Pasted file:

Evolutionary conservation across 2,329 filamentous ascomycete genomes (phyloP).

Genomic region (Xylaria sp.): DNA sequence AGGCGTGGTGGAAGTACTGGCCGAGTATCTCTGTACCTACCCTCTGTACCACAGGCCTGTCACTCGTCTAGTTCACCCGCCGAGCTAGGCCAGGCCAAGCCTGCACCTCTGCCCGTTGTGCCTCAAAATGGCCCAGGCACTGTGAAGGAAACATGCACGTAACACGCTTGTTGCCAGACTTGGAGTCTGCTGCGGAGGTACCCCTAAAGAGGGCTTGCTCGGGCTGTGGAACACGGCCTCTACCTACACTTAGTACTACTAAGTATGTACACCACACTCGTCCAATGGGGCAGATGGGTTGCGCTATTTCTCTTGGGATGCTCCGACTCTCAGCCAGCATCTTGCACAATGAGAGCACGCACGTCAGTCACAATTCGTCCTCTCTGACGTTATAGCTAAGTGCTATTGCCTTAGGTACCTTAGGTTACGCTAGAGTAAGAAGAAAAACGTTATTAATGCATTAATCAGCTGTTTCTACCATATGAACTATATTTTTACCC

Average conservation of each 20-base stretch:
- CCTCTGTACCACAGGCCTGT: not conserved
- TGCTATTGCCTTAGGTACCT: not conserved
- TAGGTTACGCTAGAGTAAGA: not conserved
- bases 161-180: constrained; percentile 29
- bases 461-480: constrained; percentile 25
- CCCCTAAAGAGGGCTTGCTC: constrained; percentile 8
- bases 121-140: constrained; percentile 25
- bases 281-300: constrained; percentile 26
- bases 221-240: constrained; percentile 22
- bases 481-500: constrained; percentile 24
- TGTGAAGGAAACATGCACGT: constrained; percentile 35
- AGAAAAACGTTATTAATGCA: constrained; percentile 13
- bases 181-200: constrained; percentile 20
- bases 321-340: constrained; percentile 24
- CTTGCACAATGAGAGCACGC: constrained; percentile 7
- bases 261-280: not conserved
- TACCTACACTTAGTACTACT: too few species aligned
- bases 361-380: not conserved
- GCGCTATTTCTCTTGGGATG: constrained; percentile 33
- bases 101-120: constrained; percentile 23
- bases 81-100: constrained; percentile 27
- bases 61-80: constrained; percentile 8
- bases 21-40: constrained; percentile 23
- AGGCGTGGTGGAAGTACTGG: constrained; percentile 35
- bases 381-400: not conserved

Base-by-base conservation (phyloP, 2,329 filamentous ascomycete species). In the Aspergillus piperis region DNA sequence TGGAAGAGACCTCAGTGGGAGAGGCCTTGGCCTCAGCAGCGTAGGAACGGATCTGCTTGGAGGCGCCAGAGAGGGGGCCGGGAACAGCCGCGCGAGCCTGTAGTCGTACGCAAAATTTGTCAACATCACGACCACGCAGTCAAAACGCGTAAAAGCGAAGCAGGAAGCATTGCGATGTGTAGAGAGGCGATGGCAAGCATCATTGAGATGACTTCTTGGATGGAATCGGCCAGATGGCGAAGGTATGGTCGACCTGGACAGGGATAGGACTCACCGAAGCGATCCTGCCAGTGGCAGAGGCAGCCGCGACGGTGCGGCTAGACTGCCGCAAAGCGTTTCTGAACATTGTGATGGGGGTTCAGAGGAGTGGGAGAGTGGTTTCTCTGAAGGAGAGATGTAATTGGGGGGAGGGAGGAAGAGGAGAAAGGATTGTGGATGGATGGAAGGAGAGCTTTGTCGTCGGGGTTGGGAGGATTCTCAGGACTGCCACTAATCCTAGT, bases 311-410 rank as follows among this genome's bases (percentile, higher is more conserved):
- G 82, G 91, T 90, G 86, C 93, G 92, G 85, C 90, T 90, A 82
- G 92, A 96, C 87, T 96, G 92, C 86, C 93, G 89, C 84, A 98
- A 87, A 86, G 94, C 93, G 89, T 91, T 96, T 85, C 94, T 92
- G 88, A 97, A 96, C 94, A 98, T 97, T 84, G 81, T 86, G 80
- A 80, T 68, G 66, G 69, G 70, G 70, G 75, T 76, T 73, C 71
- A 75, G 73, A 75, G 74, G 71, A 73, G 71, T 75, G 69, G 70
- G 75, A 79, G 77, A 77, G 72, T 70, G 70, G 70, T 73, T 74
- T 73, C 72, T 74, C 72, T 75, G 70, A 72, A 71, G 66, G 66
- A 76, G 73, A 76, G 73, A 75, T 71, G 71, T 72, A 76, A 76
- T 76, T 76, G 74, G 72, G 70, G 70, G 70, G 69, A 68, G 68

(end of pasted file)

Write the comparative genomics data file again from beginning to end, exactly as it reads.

Evolutionary conservation across 2,329 filamentous ascomycete genomes (phyloP).

Genomic region (Xylaria sp.): DNA sequence AGGCGTGGTGGAAGTACTGGCCGAGTATCTCTGTACCTACCCTCTGTACCACAGGCCTGTCACTCGTCTAGTTCACCCGCCGAGCTAGGCCAGGCCAAGCCTGCACCTCTGCCCGTTGTGCCTCAAAATGGCCCAGGCACTGTGAAGGAAACATGCACGTAACACGCTTGTTGCCAGACTTGGAGTCTGCTGCGGAGGTACCCCTAAAGAGGGCTTGCTCGGGCTGTGGAACACGGCCTCTACCTACACTTAGTACTACTAAGTATGTACACCACACTCGTCCAATGGGGCAGATGGGTTGCGCTATTTCTCTTGGGATGCTCCGACTCTCAGCCAGCATCTTGCACAATGAGAGCACGCACGTCAGTCACAATTCGTCCTCTCTGACGTTATAGCTAAGTGCTATTGCCTTAGGTACCTTAGGTTACGCTAGAGTAAGAAGAAAAACGTTATTAATGCATTAATCAGCTGTTTCTACCATATGAACTATATTTTTACCC

Average conservation of each 20-base stretch:
- CCTCTGTACCACAGGCCTGT: not conserved
- TGCTATTGCCTTAGGTACCT: not conserved
- TAGGTTACGCTAGAGTAAGA: not conserved
- bases 161-180: constrained; percentile 29
- bases 461-480: constrained; percentile 25
- CCCCTAAAGAGGGCTTGCTC: constrained; percentile 8
- bases 121-140: constrained; percentile 25
- bases 281-300: constrained; percentile 26
- bases 221-240: constrained; percentile 22
- bases 481-500: constrained; percentile 24
- TGTGAAGGAAACATGCACGT: constrained; percentile 35
- AGAAAAACGTTATTAATGCA: constrained; percentile 13
- bases 181-200: constrained; percentile 20
- bases 321-340: constrained; percentile 24
- CTTGCACAATGAGAGCACGC: constrained; percentile 7
- bases 261-280: not conserved
- TACCTACACTTAGTACTACT: too few species aligned
- bases 361-380: not conserved
- GCGCTATTTCTCTTGGGATG: constrained; percentile 33
- bases 101-120: constrained; percentile 23
- bases 81-100: constrained; percentile 27
- bases 61-80: constrained; percentile 8
- bases 21-40: constrained; percentile 23
- AGGCGTGGTGGAAGTACTGG: constrained; percentile 35
- bases 381-400: not conserved

Base-by-base conservation (phyloP, 2,329 filamentous ascomycete species). In the Aspergillus piperis region DNA sequence TGGAAGAGACCTCAGTGGGAGAGGCCTTGGCCTCAGCAGCGTAGGAACGGATCTGCTTGGAGGCGCCAGAGAGGGGGCCGGGAACAGCCGCGCGAGCCTGTAGTCGTACGCAAAATTTGTCAACATCACGACCACGCAGTCAAAACGCGTAAAAGCGAAGCAGGAAGCATTGCGATGTGTAGAGAGGCGATGGCAAGCATCATTGAGATGACTTCTTGGATGGAATCGGCCAGATGGCGAAGGTATGGTCGACCTGGACAGGGATAGGACTCACCGAAGCGATCCTGCCAGTGGCAGAGGCAGCCGCGACGGTGCGGCTAGACTGCCGCAAAGCGTTTCTGAACATTGTGATGGGGGTTCAGAGGAGTGGGAGAGTGGTTTCTCTGAAGGAGAGATGTAATTGGGGGGAGGGAGGAAGAGGAGAAAGGATTGTGGATGGATGGAAGGAGAGCTTTGTCGTCGGGGTTGGGAGGATTCTCAGGACTGCCACTAATCCTAGT, bases 311-410 rank as follows among this genome's bases (percentile, higher is more conserved):
- G 82, G 91, T 90, G 86, C 93, G 92, G 85, C 90, T 90, A 82
- G 92, A 96, C 87, T 96, G 92, C 86, C 93, G 89, C 84, A 98
- A 87, A 86, G 94, C 93, G 89, T 91, T 96, T 85, C 94, T 92
- G 88, A 97, A 96, C 94, A 98, T 97, T 84, G 81, T 86, G 80
- A 80, T 68, G 66, G 69, G 70, G 70, G 75, T 76, T 73, C 71
- A 75, G 73, A 75, G 74, G 71, A 73, G 71, T 75, G 69, G 70
- G 75, A 79, G 77, A 77, G 72, T 70, G 70, G 70, T 73, T 74
- T 73, C 72, T 74, C 72, T 75, G 70, A 72, A 71, G 66, G 66
- A 76, G 73, A 76, G 73, A 75, T 71, G 71, T 72, A 76, A 76
- T 76, T 76, G 74, G 72, G 70, G 70, G 70, G 69, A 68, G 68